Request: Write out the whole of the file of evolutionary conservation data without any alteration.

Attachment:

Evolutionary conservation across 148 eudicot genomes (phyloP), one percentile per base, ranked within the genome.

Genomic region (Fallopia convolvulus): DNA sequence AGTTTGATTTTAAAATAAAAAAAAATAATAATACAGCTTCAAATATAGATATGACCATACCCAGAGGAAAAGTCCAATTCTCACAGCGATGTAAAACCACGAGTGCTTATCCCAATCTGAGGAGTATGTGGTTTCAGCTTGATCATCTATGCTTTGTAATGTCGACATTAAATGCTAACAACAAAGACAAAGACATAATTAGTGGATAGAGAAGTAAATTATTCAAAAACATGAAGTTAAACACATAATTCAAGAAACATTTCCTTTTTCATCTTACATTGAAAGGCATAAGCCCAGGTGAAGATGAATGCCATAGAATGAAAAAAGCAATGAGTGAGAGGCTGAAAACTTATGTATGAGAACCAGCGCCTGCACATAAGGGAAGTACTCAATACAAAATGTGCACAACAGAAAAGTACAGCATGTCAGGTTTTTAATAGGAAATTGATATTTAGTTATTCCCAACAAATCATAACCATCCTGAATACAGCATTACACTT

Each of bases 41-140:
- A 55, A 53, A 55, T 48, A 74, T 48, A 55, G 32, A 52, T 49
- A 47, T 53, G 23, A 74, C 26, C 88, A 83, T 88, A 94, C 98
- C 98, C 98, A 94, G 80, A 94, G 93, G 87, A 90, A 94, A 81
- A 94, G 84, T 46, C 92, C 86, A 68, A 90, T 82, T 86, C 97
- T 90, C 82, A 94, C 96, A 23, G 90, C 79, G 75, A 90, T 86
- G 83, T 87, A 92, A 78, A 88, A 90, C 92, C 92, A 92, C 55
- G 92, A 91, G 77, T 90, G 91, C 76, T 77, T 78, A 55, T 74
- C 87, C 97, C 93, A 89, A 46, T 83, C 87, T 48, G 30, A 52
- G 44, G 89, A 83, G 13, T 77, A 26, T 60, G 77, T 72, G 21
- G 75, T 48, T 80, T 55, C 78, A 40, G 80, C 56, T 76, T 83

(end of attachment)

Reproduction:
Evolutionary conservation across 148 eudicot genomes (phyloP), one percentile per base, ranked within the genome.

Genomic region (Fallopia convolvulus): DNA sequence AGTTTGATTTTAAAATAAAAAAAAATAATAATACAGCTTCAAATATAGATATGACCATACCCAGAGGAAAAGTCCAATTCTCACAGCGATGTAAAACCACGAGTGCTTATCCCAATCTGAGGAGTATGTGGTTTCAGCTTGATCATCTATGCTTTGTAATGTCGACATTAAATGCTAACAACAAAGACAAAGACATAATTAGTGGATAGAGAAGTAAATTATTCAAAAACATGAAGTTAAACACATAATTCAAGAAACATTTCCTTTTTCATCTTACATTGAAAGGCATAAGCCCAGGTGAAGATGAATGCCATAGAATGAAAAAAGCAATGAGTGAGAGGCTGAAAACTTATGTATGAGAACCAGCGCCTGCACATAAGGGAAGTACTCAATACAAAATGTGCACAACAGAAAAGTACAGCATGTCAGGTTTTTAATAGGAAATTGATATTTAGTTATTCCCAACAAATCATAACCATCCTGAATACAGCATTACACTT

Each of bases 41-140:
- A 55, A 53, A 55, T 48, A 74, T 48, A 55, G 32, A 52, T 49
- A 47, T 53, G 23, A 74, C 26, C 88, A 83, T 88, A 94, C 98
- C 98, C 98, A 94, G 80, A 94, G 93, G 87, A 90, A 94, A 81
- A 94, G 84, T 46, C 92, C 86, A 68, A 90, T 82, T 86, C 97
- T 90, C 82, A 94, C 96, A 23, G 90, C 79, G 75, A 90, T 86
- G 83, T 87, A 92, A 78, A 88, A 90, C 92, C 92, A 92, C 55
- G 92, A 91, G 77, T 90, G 91, C 76, T 77, T 78, A 55, T 74
- C 87, C 97, C 93, A 89, A 46, T 83, C 87, T 48, G 30, A 52
- G 44, G 89, A 83, G 13, T 77, A 26, T 60, G 77, T 72, G 21
- G 75, T 48, T 80, T 55, C 78, A 40, G 80, C 56, T 76, T 83